European Union (Member Organization)

The EU28 common market remains the world’s largest shrimp importer, though without much improvement in demand in recent years. Compared with 2017, low shrimp prices and good supplies of tropical shrimp had minimal impact on consumer market, suggesting a flat demand curve in 2018.

Total shrimp imports reached 817 700 tonnes (+2.4 percent) in 2018, with decreasing imports in Spain (-2.4 percent), France (-1 percent) and the United Kingdom (-1.1 percent). The 12 percent rise in Italy’s import to 78 000 tonnes contributed to an overall positive growth for the year. Imports increased in the Netherlands (+11 percent to 86 000 tonnes) and Denmark (+5 percent to 86 000 tonnes), who are generally re-exporters.

For the first time, extra-EU28 imports exceeded 600 000 tonnes in 2018, supplied by Ecuador, Argentina, Viet Nam, India and Greenland. ExtraEU28 imports of raw frozen shrimp declined from India, Bangladesh and Indonesia. Value-added shrimp (HS code 1605) imports increased by 5.4 percent to 113 200 tonnes, with Viet Nam as the leading supplier. 


Increased supplies of farmed shrimp and soft prices supported the rising shrimp demand in the regional import markets. Low export prices also diverted supplies to home markets in many producing countries. China became Asia’s leading shrimp importer in 2018. In December 2017, China decreased its import tariff on shrimp from 5 to 2 percent. Since then, producers worldwide increased direct exports to China. According to the Chinese Customs, shrimp imports in 2018 doubled to 265 000 tonnes (+117 percent) compared with 2017. Direct supplies increased from major and minor sources, including Ecuador (+410 percent to 77 000 tonnes), India (+226 percent to 36 000 tonnes) and Argentina (+38 percent to 38 000 tonnes). There were also 2- to 3-digit increases in imports from Thailand, Indonesia and Malaysia. Official imports from Viet Nam increased from 3 200 in 2017 to 13 000 tonnes in 2018.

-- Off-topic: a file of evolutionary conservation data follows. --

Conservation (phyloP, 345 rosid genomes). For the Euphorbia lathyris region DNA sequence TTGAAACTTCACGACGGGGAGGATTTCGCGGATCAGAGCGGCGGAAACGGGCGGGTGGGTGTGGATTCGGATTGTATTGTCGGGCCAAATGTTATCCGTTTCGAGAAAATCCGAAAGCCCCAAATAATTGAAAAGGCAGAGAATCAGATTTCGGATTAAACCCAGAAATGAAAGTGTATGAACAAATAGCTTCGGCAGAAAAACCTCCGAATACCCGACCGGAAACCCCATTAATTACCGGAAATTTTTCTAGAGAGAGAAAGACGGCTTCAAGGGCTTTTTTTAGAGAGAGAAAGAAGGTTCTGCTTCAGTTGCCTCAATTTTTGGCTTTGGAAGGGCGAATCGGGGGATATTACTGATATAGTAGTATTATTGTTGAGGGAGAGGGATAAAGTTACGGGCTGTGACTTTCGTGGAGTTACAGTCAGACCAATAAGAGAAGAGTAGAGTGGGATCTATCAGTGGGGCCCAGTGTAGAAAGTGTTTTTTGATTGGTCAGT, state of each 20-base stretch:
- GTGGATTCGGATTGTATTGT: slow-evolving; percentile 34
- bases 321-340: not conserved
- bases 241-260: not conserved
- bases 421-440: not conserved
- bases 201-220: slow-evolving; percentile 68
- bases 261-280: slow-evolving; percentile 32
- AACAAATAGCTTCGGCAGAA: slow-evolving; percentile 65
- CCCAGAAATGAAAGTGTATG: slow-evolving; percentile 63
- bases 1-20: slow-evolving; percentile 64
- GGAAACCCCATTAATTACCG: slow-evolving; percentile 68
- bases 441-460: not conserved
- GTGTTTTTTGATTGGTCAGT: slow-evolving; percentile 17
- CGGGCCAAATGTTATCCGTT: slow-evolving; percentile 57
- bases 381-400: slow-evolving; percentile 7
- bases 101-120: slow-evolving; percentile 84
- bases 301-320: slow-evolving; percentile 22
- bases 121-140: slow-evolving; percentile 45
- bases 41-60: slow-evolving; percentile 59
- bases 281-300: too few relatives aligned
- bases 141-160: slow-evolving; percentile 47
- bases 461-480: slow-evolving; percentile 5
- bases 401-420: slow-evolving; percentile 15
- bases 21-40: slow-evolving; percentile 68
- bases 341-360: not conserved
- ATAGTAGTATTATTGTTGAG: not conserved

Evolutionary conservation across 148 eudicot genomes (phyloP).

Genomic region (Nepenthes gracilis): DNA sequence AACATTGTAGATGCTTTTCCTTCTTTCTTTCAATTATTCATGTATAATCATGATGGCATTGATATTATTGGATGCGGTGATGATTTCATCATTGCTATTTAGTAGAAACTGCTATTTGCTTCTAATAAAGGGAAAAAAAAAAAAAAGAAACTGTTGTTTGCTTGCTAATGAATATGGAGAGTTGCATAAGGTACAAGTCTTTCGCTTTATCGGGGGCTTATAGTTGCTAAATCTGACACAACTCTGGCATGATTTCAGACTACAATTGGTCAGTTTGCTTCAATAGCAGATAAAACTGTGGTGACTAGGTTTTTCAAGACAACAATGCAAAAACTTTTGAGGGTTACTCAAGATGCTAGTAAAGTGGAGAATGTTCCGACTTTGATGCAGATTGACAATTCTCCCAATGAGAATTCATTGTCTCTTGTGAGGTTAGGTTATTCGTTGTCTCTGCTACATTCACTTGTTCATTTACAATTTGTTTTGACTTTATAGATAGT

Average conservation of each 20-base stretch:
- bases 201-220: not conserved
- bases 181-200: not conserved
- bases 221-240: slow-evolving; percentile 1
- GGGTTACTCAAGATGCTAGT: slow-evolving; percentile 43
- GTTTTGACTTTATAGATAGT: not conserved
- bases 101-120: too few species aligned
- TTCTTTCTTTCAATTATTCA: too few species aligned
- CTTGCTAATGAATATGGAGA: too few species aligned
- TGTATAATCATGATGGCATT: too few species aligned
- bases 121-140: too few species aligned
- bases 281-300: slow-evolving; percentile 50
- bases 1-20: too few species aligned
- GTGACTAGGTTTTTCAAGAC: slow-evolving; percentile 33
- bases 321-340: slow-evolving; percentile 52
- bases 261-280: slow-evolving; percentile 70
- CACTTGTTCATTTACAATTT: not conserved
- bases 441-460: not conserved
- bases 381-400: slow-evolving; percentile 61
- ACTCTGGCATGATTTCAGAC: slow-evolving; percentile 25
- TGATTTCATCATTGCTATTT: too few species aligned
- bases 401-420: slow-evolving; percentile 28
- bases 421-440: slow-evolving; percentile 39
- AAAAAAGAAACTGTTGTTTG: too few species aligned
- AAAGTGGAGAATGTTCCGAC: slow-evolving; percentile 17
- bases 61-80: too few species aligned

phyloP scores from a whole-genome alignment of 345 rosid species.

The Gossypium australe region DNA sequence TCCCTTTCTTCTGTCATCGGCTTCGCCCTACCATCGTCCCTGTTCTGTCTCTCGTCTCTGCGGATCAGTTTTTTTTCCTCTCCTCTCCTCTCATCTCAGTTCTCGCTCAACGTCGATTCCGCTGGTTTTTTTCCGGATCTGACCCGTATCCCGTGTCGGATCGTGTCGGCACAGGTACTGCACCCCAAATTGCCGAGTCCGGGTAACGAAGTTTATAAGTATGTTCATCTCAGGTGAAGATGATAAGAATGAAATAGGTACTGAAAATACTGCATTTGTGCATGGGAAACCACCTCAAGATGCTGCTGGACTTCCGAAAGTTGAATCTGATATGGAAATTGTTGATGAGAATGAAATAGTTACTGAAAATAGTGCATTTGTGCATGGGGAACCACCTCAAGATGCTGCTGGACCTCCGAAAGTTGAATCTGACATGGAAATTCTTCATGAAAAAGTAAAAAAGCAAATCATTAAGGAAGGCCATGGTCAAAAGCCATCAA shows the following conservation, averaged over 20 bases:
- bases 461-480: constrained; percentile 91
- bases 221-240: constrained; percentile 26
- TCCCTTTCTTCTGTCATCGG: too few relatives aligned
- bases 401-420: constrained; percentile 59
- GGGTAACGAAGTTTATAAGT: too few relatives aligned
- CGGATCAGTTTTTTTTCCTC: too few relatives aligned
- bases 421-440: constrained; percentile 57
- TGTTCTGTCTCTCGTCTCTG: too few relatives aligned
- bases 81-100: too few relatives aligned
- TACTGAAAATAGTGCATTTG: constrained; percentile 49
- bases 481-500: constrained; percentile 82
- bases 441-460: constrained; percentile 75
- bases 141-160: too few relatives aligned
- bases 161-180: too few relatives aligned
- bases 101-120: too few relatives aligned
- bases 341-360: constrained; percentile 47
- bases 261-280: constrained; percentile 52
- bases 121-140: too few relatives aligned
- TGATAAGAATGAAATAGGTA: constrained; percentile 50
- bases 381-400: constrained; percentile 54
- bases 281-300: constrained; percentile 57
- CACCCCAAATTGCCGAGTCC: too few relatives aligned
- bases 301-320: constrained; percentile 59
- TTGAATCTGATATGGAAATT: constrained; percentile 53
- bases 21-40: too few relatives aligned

China’s high surveillance on illegal border trade with Viet Nam reduced unreported shrimp imports to an estimated level of 200 000 tonnes in 2018, compared with 300 000 tonnes in 2017. Taking this volume into account, foreign shrimp supply to China possibly reached half a million tonnes in 2018, making China the third largest importer in the world, after the EU28 and the United States of America.

Meanwhile, imports in Viet Nam declined by 18 percent to 360 000 tonnes in 2018, with reduced supplies from Ecuador (-5.5 percent to 189 300 tonnes), India (-9.3 percent to 130 000 tonnes) and other sources. Total imports in China Hong Kong SAR were slightly low due to a 17 percent supply shortfall from China. Nevertheless, consumer demand remained strong with increased supplies from Viet Nam, Thailand, Myanmar and India. Shrimp Imports also increased in Taiwan Province of China and in Macao SAR. The shrimp market in the Republic of Korea continued strong in 2018. Imports increased by 9 percent compared with 2017, of which 56 percent were semi-processed and processed products, mainly supplied by Viet Nam, Ecuador, Thailand and China. There was an abrupt rise in shrimp exports form the Republic of Korea to China (from 200 tonnes in 2017 to 800 tonnes in 2018), suggesting re-exports of imported shrimp, possibly from Viet Nam.